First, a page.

The Food and Drug Administration (FDA) has fully approved the Alzheimer’s Disease treatment Leqembi, a pivotal decision that will expand access to the expensive drug for older Americans.
Leqembi is the first Alzheimer’s antibody treatment to receive full FDA approval. It is also the first such drug that to receive broad coverage through Medicare. Medicare announced shortly after the FDA approval that it is now covering the antibody treatment for patients enrolled in the insurance program for seniors, though several conditions apply.
Medicare coverage is a crucial step to help older Americans with early Alzheimer’s disease pay for the treatment. With a median income of about $30,000, most people on Medicare cannot afford the $26,500 annual price of Leqembi set by Eisai without insurance coverage. Medicare had previously only agreed to cover Leqembi for patients participating in clinical trials after the treatment received expedited approval in January. This policy had severely restricted access to the drug.
To be eligible for coverage, patients must be enrolled in Medicare, diagnosed with mild cognitive impairment or mild Alzheimer’s disease, and have a doctor who is participating in a data-collection system the federal government has established to monitor the treatment’s benefits and risks.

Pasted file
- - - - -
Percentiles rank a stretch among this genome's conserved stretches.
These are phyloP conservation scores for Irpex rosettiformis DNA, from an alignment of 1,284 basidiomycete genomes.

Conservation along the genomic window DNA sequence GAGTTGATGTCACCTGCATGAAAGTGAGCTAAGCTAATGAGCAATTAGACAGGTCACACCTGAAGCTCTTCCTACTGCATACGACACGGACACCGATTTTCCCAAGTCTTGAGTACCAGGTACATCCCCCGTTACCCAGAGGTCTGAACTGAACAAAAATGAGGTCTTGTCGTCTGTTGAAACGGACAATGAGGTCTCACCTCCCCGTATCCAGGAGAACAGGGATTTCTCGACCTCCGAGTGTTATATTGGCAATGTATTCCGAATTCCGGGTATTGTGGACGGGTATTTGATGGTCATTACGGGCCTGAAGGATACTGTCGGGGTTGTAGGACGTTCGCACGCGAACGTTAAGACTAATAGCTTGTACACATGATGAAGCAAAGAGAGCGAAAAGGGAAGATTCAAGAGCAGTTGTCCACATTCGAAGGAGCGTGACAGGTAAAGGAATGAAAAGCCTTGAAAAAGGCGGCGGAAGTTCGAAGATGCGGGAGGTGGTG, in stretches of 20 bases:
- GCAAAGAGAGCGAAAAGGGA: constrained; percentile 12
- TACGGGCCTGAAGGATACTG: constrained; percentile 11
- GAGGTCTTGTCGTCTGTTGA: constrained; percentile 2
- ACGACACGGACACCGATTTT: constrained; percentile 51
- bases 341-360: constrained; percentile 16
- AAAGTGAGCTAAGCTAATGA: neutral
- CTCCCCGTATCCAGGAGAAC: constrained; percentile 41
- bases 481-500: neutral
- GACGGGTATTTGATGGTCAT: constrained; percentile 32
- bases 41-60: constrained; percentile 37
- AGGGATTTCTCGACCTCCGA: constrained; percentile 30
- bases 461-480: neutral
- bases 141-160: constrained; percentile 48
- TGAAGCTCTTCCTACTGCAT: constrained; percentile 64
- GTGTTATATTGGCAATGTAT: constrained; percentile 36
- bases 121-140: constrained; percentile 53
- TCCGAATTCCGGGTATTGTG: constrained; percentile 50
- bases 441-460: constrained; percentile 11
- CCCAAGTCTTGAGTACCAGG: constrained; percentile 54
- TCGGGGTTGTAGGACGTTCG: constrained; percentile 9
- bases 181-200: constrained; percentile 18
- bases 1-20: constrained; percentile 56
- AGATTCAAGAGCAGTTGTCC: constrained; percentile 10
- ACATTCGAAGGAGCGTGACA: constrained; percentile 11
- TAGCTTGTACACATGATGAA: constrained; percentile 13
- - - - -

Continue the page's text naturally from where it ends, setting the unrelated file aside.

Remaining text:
Leqembi is not a cure. The treatment slowed cognitive decline from early Alzheimer’s disease by 27% over 18 months during Eisai’s clinical trial. The antibody, administered twice monthly through intravenous infusion, targets a protein called amyloid that is associated with Alzheimer’s disease.
Joanna Pike, president of the Alzheimer’s Association, the lobby group that advocates on behalf of people living with the disease, says that Leqembi will help patients in the early stages of the disease: “This gives people more months of recognizing their spouse, children and grandchildren. This also means more time for a person to drive safely, accurately and promptly take care of family finances, and participate fully in hobbies and interests.”
Leqembi is not a cure. The treatment slowed cognitive decline from early Alzheimer’s disease by 27% over 18 months during Eisai’s clinical trial.
The antibody, administered twice monthly through intravenous infusion, targets a protein called amyloid that is associated with Alzheimer’s disease. The treatment carries serious risks of brain swelling and bleeding. Three patients who participated in Eisai’s study died, but FDA scientists have said it is unclear if Leqembi played a role in these deaths.
The Centers for Medicare and Medicaid Services has set up a nationwide portal to make it easy for healthcare providers to submit the required data on patients receiving Leqembi.